The origin of Cerataspis monstrosa has been a mystery as deep as the ocean waters it hails from. For nearly two centuries, researchers have tried to track down the larva that has shown up in the guts of other fish over time but found no adult counterpart. Until now.
Hundreds of data-collecting ocean drifters are “going with the flow” in the Gulf of Mexico. Their journey can be seen in an animated video that Dr. Bruce Lipphardt, with the CARTHE project team at the University of Delaware, generates and updates regularly.
After the Deepwater Horizon oil spill, people asked basic questions: what happened to the oil, what did it affect, and how did it change the Gulf of Mexico? Getting answers is no simple task.
GoMRI announced today that it has approved funding for 19 grants that will support studies of the effects of the Deepwater Horizon oil spill on the Gulf of Mexico. Roughly $20 million will be awarded to these researchers over the next three years.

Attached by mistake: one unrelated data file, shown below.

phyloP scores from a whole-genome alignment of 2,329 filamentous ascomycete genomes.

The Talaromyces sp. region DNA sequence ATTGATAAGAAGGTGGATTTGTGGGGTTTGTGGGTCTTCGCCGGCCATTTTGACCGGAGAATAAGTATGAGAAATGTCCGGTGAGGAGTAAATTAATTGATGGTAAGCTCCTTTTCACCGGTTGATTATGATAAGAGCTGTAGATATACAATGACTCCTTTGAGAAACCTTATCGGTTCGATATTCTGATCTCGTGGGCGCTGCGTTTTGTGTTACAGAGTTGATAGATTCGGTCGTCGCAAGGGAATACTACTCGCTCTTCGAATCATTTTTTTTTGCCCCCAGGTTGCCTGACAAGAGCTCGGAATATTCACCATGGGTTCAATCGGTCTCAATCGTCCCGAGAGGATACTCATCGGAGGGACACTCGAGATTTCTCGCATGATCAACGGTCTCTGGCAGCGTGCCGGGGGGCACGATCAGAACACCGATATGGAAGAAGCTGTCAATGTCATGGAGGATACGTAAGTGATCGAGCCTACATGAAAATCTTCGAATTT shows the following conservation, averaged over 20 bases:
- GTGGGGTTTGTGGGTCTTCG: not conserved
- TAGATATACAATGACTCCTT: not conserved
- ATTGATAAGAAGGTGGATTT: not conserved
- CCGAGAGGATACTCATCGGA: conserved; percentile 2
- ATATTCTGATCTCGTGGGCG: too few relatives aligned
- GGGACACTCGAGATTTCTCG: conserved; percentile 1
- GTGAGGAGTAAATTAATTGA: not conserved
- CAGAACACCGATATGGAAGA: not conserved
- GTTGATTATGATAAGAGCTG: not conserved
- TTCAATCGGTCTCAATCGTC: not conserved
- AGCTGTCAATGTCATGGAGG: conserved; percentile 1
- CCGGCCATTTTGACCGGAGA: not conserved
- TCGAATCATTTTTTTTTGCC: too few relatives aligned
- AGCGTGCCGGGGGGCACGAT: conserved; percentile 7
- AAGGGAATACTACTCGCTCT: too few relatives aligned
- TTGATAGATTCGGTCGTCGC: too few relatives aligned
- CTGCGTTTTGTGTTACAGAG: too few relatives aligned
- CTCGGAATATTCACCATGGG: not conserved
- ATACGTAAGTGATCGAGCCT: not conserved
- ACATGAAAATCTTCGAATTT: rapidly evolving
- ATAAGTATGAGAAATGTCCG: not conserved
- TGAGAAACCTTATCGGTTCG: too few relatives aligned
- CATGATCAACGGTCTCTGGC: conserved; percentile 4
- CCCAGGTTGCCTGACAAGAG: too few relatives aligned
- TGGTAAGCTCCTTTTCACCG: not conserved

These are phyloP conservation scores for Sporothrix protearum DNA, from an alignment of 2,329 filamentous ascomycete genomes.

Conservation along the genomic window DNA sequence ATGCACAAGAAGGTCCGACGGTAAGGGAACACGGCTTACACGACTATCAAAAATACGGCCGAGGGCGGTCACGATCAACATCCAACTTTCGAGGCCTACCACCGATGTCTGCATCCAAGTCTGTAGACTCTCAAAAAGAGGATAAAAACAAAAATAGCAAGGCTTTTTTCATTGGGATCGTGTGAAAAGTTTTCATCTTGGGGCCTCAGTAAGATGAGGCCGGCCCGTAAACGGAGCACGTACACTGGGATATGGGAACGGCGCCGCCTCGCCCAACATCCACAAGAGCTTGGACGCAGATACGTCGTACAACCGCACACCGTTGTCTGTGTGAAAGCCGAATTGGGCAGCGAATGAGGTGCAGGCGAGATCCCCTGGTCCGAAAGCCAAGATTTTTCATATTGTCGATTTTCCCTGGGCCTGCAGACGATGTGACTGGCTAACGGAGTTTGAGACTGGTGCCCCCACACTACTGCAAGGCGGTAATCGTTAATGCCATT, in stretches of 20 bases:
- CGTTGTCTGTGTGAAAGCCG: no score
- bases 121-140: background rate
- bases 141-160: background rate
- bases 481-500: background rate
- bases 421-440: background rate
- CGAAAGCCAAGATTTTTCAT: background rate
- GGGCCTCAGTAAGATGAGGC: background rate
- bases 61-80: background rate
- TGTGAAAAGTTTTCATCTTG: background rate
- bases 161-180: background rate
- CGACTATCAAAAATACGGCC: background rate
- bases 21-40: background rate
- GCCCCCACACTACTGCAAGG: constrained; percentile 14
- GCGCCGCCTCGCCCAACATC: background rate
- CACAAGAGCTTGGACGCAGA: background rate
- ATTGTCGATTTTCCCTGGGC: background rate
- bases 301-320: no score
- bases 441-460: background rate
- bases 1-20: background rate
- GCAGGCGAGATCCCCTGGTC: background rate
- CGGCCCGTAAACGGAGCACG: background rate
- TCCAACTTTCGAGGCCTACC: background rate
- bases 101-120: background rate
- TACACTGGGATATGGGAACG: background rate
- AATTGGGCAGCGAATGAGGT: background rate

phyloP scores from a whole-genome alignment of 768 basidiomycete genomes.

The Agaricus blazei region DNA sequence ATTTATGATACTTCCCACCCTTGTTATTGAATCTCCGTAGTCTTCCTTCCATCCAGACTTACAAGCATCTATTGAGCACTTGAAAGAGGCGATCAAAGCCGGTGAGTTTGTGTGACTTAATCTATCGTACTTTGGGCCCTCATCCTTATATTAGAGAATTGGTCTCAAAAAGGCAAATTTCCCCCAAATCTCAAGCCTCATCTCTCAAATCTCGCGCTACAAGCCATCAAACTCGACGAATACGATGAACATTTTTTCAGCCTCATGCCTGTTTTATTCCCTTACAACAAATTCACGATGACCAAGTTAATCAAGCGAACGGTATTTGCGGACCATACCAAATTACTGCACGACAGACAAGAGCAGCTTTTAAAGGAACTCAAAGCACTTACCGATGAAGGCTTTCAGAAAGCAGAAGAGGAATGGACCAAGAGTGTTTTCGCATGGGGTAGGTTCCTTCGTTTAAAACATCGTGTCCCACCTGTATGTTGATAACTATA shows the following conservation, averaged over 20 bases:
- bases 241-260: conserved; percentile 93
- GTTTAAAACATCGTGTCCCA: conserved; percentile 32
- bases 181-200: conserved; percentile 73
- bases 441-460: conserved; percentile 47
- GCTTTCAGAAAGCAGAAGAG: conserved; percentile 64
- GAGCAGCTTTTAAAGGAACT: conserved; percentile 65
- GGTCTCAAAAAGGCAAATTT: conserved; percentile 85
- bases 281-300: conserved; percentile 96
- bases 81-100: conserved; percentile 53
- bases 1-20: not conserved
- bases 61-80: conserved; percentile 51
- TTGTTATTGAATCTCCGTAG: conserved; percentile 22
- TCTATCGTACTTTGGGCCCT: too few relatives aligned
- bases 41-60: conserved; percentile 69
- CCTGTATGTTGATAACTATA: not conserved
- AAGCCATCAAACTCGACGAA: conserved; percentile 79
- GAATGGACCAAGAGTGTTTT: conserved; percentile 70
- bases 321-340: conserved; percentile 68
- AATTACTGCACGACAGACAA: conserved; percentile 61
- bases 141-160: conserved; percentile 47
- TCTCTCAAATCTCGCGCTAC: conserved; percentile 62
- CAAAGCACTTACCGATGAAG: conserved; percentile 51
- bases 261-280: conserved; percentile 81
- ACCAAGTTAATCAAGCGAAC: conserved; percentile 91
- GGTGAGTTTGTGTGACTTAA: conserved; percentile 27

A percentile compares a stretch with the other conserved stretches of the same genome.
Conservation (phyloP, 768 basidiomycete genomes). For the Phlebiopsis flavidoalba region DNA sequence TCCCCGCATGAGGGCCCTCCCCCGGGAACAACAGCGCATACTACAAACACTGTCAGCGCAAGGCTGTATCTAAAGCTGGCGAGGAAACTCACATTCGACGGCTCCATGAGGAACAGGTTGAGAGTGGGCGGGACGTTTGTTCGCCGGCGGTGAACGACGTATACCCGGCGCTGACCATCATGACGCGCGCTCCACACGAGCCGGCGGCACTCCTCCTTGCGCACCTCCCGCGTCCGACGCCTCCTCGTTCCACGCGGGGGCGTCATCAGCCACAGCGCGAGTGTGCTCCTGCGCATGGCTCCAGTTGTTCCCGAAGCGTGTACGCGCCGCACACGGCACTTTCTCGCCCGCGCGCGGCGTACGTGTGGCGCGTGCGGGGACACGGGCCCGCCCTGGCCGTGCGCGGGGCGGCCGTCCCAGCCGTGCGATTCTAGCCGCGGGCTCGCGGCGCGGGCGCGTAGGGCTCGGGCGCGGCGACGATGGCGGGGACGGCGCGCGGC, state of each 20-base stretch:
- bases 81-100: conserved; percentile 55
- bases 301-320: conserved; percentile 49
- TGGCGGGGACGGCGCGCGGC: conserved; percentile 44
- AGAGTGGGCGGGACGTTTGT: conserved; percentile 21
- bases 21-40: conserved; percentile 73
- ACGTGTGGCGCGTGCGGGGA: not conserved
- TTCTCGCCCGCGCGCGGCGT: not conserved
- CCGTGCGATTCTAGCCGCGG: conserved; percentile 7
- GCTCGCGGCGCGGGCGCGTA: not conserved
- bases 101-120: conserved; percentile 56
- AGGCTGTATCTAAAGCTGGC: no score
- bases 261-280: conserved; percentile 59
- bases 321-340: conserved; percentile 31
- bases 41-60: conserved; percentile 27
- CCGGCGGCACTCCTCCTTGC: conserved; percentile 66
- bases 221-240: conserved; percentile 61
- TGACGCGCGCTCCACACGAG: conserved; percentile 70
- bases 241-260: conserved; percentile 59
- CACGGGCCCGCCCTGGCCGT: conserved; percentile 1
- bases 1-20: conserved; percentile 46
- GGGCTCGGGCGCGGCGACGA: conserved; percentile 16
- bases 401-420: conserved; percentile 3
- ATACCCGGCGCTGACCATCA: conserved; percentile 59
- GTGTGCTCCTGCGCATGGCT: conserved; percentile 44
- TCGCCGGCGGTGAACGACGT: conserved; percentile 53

Fragile. Compromised. Disappearing. These words pop up frequently when describing the condition of Louisiana’s valuable wetlands. So how do researchers studying the effects of the Deepwater Horizon oil spill on coastal Louisiana collect the data they need?
GULFPORT, Mississippi — About 300 drifters are being deployed in the Gulf of Mexico around the 2010 Deepwater Horizon oil spill site to help scientists develop a better model for predicting how material travels in the currents.
Throughout the month of June, the Gulf of Mexico was teeming with GoMRI-funded scientists conducting oil-spill related research. For some of the research teams Tropical Storm Debbie provided additional challenges, requiring some schedule changes.
Gulf of Mexico Research Initiative Research Board Welcomes New Member: Dr. Richard Shaw appointed by Gulf of Mexico Alliance to fill vacant seat